WHO releases first evidence-based guidelines on emergency risk communication
WHO has released the first evidence-based guidelines on emergency risk communication. Communicating risk during public health emergencies provides Member States, partners and stakeholders involved in emergency preparedness and response with evidence-based guidance and recommendations on how risk communication should be practised in a health emergency.
During public health emergencies, risk communication is crucial in ensuring that people are informed about the health risks they face and how they can deal with them to protect their lives, health, families and communities. Providing accurate information early and often, using language and channels people understand, trust and use, enables them to make choices that can protect their lives and well-being. The guidelines provide evidence-based and up-to-date guidance for emergency risk communication.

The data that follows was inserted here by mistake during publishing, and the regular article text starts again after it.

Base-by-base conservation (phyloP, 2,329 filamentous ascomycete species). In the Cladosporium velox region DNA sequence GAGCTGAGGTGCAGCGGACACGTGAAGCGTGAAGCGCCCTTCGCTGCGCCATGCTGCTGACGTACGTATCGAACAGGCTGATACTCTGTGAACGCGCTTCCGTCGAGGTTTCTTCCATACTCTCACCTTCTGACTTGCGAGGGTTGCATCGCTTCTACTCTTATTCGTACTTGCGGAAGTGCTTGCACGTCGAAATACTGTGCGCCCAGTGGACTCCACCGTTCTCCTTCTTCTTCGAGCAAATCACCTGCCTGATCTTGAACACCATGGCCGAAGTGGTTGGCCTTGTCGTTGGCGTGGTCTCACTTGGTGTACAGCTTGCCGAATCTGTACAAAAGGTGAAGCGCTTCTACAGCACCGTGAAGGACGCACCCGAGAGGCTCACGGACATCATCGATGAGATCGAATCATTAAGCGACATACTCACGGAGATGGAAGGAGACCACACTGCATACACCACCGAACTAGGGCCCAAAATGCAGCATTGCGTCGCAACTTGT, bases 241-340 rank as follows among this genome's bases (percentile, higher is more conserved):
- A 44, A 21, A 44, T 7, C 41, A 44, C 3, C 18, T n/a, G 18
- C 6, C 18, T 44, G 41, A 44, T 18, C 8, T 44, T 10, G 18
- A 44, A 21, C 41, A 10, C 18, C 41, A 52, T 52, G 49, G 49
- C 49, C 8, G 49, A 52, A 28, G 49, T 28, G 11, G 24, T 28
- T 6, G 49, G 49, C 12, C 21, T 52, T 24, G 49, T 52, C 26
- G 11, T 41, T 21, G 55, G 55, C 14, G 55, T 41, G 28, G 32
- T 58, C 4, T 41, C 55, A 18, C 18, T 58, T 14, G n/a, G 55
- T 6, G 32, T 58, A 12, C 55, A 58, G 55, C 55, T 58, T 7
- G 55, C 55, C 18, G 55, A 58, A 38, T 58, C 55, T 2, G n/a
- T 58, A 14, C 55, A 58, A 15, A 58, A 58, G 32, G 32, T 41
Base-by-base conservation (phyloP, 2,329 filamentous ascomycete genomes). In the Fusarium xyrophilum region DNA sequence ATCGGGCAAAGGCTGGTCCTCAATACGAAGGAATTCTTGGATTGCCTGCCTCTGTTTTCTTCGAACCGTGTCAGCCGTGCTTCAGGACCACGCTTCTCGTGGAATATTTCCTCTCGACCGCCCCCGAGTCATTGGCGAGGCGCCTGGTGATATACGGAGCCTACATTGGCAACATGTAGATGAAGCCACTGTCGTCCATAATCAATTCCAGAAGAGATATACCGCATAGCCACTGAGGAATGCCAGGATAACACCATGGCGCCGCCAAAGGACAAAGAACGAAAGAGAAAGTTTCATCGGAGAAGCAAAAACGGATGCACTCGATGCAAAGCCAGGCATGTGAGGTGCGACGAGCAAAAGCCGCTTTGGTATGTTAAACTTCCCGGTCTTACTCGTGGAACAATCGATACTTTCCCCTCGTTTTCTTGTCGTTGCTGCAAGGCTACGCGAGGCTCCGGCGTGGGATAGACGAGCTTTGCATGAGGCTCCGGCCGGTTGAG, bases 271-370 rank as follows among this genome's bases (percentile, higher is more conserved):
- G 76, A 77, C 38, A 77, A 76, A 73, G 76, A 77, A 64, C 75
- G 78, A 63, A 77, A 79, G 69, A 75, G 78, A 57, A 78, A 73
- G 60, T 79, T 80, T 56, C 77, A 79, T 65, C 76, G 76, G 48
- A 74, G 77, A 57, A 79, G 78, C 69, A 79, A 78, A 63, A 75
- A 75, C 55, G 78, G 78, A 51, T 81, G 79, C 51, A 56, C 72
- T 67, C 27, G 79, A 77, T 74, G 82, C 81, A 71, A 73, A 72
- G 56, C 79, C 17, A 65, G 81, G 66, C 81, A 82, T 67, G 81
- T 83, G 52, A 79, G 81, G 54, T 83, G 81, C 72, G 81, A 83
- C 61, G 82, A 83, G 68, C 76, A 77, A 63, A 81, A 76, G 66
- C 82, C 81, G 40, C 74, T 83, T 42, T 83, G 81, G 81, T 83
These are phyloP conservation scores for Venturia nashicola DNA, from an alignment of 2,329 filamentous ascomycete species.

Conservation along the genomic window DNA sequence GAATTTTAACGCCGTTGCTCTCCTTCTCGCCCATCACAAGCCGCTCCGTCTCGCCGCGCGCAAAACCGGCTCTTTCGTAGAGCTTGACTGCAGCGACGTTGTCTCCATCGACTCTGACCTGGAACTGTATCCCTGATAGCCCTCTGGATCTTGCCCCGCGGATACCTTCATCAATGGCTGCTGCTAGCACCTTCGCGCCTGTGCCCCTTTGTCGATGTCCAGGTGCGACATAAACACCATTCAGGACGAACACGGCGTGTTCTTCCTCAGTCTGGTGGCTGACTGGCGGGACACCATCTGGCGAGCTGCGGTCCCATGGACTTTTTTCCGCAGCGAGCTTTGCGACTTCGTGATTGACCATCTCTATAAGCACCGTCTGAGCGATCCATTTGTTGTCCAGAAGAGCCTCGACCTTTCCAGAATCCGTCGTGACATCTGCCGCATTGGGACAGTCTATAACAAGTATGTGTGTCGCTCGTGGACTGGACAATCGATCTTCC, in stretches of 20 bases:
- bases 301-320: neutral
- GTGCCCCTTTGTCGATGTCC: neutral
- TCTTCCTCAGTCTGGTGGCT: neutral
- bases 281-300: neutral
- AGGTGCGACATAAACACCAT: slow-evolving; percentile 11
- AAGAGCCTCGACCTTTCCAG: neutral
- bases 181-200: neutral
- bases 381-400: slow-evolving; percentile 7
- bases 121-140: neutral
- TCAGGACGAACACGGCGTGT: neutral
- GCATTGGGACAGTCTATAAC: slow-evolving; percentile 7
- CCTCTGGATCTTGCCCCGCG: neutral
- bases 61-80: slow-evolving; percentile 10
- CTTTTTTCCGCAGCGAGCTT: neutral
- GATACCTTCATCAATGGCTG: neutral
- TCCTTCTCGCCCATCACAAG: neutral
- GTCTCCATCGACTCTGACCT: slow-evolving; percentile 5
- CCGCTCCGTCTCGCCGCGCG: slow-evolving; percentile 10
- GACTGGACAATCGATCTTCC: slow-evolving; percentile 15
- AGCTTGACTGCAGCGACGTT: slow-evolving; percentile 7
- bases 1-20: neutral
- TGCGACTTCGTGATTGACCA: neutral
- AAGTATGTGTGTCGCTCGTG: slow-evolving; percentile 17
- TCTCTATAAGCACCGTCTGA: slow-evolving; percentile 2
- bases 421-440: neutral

The recommendations are based on both academic structured evidence and on “grey literature”, to ensure that the lessons learned from recent emergencies, such as the West African Ebola virus disease outbreak in 2014–2015 and the global Zika virus outbreak in 2015–2016, were captured and explored fully.
The guidelines also support countries in building capacity for communicating risk during health emergencies in the context of the International Health Regulations and the Pandemic Influenza Preparedness Framework.
In the WHO European Region, emergency risk communication capacity-building has been scaled up since 2014, with training having been conducted in 30 countries over 2 years. In 2017, WHO/Europe launched an innovative 5-step package on emergency risk communication to offer European countries tools and on-the-ground support, ranging from training and capacity assessment, to plan writing, testing and adoption. 10 European countries have already been implementing the package and more are planning to do so in the near future.